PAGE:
American college girls consider themselves harassed when a life-sized sculpture of a man in his underwear is placed on their campus.
So imagine how they must react to the story of a young girl from a patriarchal religious culture who is subjected to genital cutting, a planned arranged marriage with an older man, exile from her native land, the need to learn another language, her election to parliament in her adopted country, her determination to expose the fundamental abuse in a religious culture that treats women as the chattel of their fathers and husbands, her collaboration with a filmmaker to illuminate these issues, her trauma as the director is stabbed through the heart in the middle of a European city in broad daylight with a note attached to the dagger proclaiming the triumph of that religion and the subsequent threat to her of the same fate. American college girls, along with all other sane Americans would of course be overwhelmed by the bravery of this woman in speaking out despite her rational fear of murderous repercussions.
Unless, of course, the brainwash of political correctness insisting that a religion supporting such subjugation of women, not to mention the penalty of death for homosexuality, must command respect for values that are inimically opposed to our own constitutional laws. How shocking that only 13 years after 9/11, after the massacres at Fort Hood and the Boston Marathon, we are more intimidated by the word Islamophobia than protective of our own traditions of free speech and equal rights for all. How shameful that seemingly enlightened professors and students can bond with the culture of oppressors instead of with their courageous victims, one of whom overcame all obstacles to become a leading scholar, writer and award-winning activist.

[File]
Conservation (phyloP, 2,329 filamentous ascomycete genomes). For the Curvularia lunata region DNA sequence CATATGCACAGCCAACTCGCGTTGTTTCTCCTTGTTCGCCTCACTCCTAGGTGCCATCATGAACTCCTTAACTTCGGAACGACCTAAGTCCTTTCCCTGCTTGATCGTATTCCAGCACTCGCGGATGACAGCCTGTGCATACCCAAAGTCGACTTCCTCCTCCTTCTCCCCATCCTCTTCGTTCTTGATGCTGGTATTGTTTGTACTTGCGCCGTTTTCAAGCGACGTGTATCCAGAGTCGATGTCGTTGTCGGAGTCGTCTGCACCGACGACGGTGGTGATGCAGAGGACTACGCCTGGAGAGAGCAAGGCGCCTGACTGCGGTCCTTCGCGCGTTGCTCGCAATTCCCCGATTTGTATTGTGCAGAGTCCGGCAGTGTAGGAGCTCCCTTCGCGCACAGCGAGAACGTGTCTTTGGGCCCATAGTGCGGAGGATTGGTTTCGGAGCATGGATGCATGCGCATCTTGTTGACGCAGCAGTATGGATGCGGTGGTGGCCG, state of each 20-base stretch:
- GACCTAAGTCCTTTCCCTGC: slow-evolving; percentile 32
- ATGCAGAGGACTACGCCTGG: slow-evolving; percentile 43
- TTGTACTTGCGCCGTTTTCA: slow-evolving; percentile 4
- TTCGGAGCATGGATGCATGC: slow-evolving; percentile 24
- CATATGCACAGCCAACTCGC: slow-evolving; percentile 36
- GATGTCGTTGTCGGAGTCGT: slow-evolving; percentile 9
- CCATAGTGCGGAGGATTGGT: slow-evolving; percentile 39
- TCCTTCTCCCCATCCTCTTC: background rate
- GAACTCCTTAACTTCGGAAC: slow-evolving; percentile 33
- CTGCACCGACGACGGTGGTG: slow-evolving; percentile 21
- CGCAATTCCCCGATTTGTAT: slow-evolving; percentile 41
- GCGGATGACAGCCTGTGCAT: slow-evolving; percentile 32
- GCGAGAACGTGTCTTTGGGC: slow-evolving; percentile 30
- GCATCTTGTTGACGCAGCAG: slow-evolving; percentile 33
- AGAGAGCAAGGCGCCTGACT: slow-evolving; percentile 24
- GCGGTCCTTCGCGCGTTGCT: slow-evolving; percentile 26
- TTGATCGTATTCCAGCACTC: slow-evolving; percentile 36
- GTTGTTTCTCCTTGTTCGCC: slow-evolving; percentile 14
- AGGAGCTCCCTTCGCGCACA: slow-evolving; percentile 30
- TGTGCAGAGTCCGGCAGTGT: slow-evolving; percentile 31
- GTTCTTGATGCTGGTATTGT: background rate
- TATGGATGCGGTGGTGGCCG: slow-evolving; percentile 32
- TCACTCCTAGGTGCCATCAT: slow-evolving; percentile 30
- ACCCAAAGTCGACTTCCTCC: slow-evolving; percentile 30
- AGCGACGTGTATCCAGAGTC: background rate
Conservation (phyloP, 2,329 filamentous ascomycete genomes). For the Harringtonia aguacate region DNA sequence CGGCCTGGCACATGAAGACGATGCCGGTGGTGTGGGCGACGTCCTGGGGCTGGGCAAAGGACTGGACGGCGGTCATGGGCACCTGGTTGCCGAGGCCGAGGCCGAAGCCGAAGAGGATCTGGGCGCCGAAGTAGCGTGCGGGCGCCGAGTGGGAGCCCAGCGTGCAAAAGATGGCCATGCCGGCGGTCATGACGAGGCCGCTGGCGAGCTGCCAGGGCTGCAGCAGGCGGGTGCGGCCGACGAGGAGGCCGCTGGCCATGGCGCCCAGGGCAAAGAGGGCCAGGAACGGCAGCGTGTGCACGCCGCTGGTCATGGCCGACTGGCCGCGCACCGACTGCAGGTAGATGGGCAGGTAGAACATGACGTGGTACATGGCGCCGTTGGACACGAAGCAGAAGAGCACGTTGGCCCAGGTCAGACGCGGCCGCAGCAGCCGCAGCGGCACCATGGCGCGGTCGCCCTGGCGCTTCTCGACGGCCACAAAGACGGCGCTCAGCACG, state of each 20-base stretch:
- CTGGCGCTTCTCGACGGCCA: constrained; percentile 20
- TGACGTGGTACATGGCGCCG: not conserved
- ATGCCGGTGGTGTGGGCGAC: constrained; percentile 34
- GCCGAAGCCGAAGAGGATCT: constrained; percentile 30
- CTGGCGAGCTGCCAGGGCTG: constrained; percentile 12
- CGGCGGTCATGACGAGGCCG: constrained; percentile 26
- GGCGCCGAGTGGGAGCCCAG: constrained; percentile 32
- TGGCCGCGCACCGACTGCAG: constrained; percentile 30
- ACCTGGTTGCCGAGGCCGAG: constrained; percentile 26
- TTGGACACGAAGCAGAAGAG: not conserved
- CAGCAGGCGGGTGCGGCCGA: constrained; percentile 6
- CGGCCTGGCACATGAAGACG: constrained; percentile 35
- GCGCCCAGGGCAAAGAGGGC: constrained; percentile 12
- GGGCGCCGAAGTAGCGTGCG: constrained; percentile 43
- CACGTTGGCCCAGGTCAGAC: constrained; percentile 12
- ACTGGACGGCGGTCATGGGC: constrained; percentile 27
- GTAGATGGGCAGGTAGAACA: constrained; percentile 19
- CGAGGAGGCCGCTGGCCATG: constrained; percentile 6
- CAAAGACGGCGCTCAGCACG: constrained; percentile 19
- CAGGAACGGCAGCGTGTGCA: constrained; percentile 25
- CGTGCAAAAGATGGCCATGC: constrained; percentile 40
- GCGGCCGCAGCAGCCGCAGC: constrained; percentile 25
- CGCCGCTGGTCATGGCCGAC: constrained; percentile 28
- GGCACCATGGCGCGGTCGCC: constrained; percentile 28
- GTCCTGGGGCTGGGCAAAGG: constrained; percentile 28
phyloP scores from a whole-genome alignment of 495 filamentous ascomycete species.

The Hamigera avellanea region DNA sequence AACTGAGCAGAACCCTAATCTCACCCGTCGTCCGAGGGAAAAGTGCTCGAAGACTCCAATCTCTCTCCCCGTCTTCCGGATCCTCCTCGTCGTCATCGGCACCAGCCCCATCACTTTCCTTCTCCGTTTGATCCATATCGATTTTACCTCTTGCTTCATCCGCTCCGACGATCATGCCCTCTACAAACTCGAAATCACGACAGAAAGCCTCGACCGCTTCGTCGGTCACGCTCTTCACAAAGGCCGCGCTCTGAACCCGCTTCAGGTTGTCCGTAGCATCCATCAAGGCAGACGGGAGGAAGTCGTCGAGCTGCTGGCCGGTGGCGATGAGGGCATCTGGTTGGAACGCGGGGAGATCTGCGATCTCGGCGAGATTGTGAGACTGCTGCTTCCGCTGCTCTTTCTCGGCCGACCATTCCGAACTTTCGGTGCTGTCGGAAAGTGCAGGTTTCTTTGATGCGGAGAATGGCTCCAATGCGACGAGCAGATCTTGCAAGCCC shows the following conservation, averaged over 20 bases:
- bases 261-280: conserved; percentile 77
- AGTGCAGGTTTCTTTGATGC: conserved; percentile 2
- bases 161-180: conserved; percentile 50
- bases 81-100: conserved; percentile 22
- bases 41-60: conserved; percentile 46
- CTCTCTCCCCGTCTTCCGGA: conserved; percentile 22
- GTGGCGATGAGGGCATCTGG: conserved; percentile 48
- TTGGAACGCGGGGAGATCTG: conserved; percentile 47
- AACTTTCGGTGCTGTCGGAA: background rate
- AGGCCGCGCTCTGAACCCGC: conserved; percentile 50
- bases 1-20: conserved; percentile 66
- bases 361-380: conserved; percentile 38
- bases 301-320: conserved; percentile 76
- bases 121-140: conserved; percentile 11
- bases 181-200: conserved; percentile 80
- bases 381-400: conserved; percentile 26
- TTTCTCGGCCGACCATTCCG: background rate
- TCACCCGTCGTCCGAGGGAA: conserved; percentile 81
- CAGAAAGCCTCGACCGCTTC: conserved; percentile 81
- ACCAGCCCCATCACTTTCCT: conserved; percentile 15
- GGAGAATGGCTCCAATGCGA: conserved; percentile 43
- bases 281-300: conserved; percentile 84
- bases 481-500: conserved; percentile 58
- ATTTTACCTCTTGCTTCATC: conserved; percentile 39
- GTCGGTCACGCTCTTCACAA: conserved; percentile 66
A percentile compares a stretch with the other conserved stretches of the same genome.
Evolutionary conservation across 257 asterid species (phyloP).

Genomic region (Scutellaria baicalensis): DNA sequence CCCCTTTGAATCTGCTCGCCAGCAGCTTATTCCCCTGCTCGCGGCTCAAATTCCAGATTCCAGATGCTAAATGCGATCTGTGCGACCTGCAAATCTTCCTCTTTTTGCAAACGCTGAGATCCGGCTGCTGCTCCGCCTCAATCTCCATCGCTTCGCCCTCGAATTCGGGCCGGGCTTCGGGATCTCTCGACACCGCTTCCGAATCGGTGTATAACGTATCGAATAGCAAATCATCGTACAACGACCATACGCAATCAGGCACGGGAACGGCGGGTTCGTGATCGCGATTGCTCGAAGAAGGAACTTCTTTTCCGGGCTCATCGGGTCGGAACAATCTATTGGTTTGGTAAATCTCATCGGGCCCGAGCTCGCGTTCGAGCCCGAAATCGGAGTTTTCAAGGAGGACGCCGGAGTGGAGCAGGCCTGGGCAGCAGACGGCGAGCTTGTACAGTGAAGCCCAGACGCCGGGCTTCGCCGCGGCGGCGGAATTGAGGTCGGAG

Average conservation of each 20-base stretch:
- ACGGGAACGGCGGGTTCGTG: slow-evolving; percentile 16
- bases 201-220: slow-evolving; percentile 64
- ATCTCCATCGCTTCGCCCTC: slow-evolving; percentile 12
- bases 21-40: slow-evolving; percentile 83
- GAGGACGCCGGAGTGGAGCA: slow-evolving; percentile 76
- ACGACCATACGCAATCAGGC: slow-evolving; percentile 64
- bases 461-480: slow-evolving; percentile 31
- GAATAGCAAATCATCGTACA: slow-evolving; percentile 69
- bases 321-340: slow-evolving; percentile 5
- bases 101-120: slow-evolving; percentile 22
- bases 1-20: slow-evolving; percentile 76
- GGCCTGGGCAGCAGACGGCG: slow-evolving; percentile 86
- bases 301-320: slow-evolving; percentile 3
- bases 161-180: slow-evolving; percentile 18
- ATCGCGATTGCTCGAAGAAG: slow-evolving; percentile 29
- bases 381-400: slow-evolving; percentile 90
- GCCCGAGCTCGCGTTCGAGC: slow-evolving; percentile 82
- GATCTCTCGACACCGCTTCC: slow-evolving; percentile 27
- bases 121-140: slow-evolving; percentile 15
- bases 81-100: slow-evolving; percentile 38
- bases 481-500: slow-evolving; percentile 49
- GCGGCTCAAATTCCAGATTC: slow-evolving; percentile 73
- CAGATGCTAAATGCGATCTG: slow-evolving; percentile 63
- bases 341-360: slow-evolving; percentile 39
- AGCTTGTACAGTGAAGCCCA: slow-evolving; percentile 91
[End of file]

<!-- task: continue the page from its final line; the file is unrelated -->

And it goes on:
The students and faculty of Brandeis who pressured a pusillanimous president to rescind the honorarium originally extended to Ayaan Hirsi Ali deserve the opprobrium of all decent people. Americans who claim to believe in equality for women and gays should voice their protest at this inversion of our principles. To be opposed to the subjugation of women through mutilation, intimidation, exploitation and punishment by death is not Islamophobic. In fact, it is the mandate of every western country. To give in to the pressure of CAIR and other Muslim groups and not champion the hero who highlights the perfidy of discrimination and subjugation is to deny our American heritage and be traitors to our own civilization.